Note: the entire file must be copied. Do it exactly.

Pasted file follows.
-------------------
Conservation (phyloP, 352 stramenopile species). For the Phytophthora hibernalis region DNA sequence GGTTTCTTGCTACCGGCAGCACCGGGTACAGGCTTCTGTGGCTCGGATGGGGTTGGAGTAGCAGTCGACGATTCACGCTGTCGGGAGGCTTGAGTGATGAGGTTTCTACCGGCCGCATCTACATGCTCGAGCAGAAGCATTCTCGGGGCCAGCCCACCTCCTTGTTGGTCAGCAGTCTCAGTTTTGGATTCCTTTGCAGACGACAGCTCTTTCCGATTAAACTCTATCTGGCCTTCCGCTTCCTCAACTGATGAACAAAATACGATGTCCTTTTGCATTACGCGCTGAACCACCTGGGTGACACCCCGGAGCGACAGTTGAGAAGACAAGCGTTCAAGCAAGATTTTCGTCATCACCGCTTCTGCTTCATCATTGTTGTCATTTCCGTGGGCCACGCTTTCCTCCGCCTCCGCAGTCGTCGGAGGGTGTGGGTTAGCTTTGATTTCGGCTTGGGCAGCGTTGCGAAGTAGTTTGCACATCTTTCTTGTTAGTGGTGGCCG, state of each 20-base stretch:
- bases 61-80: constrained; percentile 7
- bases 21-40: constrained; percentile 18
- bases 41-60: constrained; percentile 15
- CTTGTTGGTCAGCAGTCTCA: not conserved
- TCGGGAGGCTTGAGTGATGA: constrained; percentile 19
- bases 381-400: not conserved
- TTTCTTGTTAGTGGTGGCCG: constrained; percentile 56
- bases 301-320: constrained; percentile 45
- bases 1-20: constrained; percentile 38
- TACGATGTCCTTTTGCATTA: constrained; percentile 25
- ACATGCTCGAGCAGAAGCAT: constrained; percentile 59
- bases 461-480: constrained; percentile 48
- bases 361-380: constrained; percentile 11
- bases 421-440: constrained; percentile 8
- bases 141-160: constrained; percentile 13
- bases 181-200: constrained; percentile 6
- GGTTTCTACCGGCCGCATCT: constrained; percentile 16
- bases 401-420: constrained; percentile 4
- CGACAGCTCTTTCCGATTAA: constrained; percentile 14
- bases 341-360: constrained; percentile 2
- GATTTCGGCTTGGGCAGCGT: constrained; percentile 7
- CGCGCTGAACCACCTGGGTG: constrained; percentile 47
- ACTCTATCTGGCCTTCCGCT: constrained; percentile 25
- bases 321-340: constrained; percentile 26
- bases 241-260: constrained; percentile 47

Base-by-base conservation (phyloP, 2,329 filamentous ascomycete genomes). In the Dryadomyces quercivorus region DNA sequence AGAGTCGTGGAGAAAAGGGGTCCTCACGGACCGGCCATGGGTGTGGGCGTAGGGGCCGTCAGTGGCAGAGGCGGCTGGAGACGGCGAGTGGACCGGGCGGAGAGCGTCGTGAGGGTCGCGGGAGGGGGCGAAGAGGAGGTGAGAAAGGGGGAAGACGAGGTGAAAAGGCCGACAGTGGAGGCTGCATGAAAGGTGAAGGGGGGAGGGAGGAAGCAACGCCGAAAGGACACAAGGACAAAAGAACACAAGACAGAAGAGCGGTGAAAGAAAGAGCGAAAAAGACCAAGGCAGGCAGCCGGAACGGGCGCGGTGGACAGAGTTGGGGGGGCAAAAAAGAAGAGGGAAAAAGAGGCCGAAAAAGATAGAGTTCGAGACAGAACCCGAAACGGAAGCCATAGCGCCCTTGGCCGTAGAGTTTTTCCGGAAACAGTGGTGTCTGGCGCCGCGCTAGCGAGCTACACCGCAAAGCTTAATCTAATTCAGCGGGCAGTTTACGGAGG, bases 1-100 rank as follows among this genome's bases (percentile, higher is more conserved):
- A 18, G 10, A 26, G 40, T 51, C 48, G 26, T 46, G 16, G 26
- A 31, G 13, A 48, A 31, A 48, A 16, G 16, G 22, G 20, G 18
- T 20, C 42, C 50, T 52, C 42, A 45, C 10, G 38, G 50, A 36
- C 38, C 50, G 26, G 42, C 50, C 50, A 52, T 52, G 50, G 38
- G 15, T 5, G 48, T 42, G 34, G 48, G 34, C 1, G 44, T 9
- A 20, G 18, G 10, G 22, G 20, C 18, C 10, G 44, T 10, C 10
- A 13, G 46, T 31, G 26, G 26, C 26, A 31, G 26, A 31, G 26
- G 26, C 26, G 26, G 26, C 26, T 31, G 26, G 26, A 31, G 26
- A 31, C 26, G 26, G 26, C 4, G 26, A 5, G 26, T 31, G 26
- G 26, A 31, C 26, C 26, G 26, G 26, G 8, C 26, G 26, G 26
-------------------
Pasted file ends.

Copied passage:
Conservation (phyloP, 352 stramenopile species). For the Phytophthora hibernalis region DNA sequence GGTTTCTTGCTACCGGCAGCACCGGGTACAGGCTTCTGTGGCTCGGATGGGGTTGGAGTAGCAGTCGACGATTCACGCTGTCGGGAGGCTTGAGTGATGAGGTTTCTACCGGCCGCATCTACATGCTCGAGCAGAAGCATTCTCGGGGCCAGCCCACCTCCTTGTTGGTCAGCAGTCTCAGTTTTGGATTCCTTTGCAGACGACAGCTCTTTCCGATTAAACTCTATCTGGCCTTCCGCTTCCTCAACTGATGAACAAAATACGATGTCCTTTTGCATTACGCGCTGAACCACCTGGGTGACACCCCGGAGCGACAGTTGAGAAGACAAGCGTTCAAGCAAGATTTTCGTCATCACCGCTTCTGCTTCATCATTGTTGTCATTTCCGTGGGCCACGCTTTCCTCCGCCTCCGCAGTCGTCGGAGGGTGTGGGTTAGCTTTGATTTCGGCTTGGGCAGCGTTGCGAAGTAGTTTGCACATCTTTCTTGTTAGTGGTGGCCG, state of each 20-base stretch:
- bases 61-80: constrained; percentile 7
- bases 21-40: constrained; percentile 18
- bases 41-60: constrained; percentile 15
- CTTGTTGGTCAGCAGTCTCA: not conserved
- TCGGGAGGCTTGAGTGATGA: constrained; percentile 19
- bases 381-400: not conserved
- TTTCTTGTTAGTGGTGGCCG: constrained; percentile 56
- bases 301-320: constrained; percentile 45
- bases 1-20: constrained; percentile 38
- TACGATGTCCTTTTGCATTA: constrained; percentile 25
- ACATGCTCGAGCAGAAGCAT: constrained; percentile 59
- bases 461-480: constrained; percentile 48
- bases 361-380: constrained; percentile 11
- bases 421-440: constrained; percentile 8
- bases 141-160: constrained; percentile 13
- bases 181-200: constrained; percentile 6
- GGTTTCTACCGGCCGCATCT: constrained; percentile 16
- bases 401-420: constrained; percentile 4
- CGACAGCTCTTTCCGATTAA: constrained; percentile 14
- bases 341-360: constrained; percentile 2
- GATTTCGGCTTGGGCAGCGT: constrained; percentile 7
- CGCGCTGAACCACCTGGGTG: constrained; percentile 47
- ACTCTATCTGGCCTTCCGCT: constrained; percentile 25
- bases 321-340: constrained; percentile 26
- bases 241-260: constrained; percentile 47

Base-by-base conservation (phyloP, 2,329 filamentous ascomycete genomes). In the Dryadomyces quercivorus region DNA sequence AGAGTCGTGGAGAAAAGGGGTCCTCACGGACCGGCCATGGGTGTGGGCGTAGGGGCCGTCAGTGGCAGAGGCGGCTGGAGACGGCGAGTGGACCGGGCGGAGAGCGTCGTGAGGGTCGCGGGAGGGGGCGAAGAGGAGGTGAGAAAGGGGGAAGACGAGGTGAAAAGGCCGACAGTGGAGGCTGCATGAAAGGTGAAGGGGGGAGGGAGGAAGCAACGCCGAAAGGACACAAGGACAAAAGAACACAAGACAGAAGAGCGGTGAAAGAAAGAGCGAAAAAGACCAAGGCAGGCAGCCGGAACGGGCGCGGTGGACAGAGTTGGGGGGGCAAAAAAGAAGAGGGAAAAAGAGGCCGAAAAAGATAGAGTTCGAGACAGAACCCGAAACGGAAGCCATAGCGCCCTTGGCCGTAGAGTTTTTCCGGAAACAGTGGTGTCTGGCGCCGCGCTAGCGAGCTACACCGCAAAGCTTAATCTAATTCAGCGGGCAGTTTACGGAGG, bases 1-100 rank as follows among this genome's bases (percentile, higher is more conserved):
- A 18, G 10, A 26, G 40, T 51, C 48, G 26, T 46, G 16, G 26
- A 31, G 13, A 48, A 31, A 48, A 16, G 16, G 22, G 20, G 18
- T 20, C 42, C 50, T 52, C 42, A 45, C 10, G 38, G 50, A 36
- C 38, C 50, G 26, G 42, C 50, C 50, A 52, T 52, G 50, G 38
- G 15, T 5, G 48, T 42, G 34, G 48, G 34, C 1, G 44, T 9
- A 20, G 18, G 10, G 22, G 20, C 18, C 10, G 44, T 10, C 10
- A 13, G 46, T 31, G 26, G 26, C 26, A 31, G 26, A 31, G 26
- G 26, C 26, G 26, G 26, C 26, T 31, G 26, G 26, A 31, G 26
- A 31, C 26, G 26, G 26, C 4, G 26, A 5, G 26, T 31, G 26
- G 26, A 31, C 26, C 26, G 26, G 26, G 8, C 26, G 26, G 26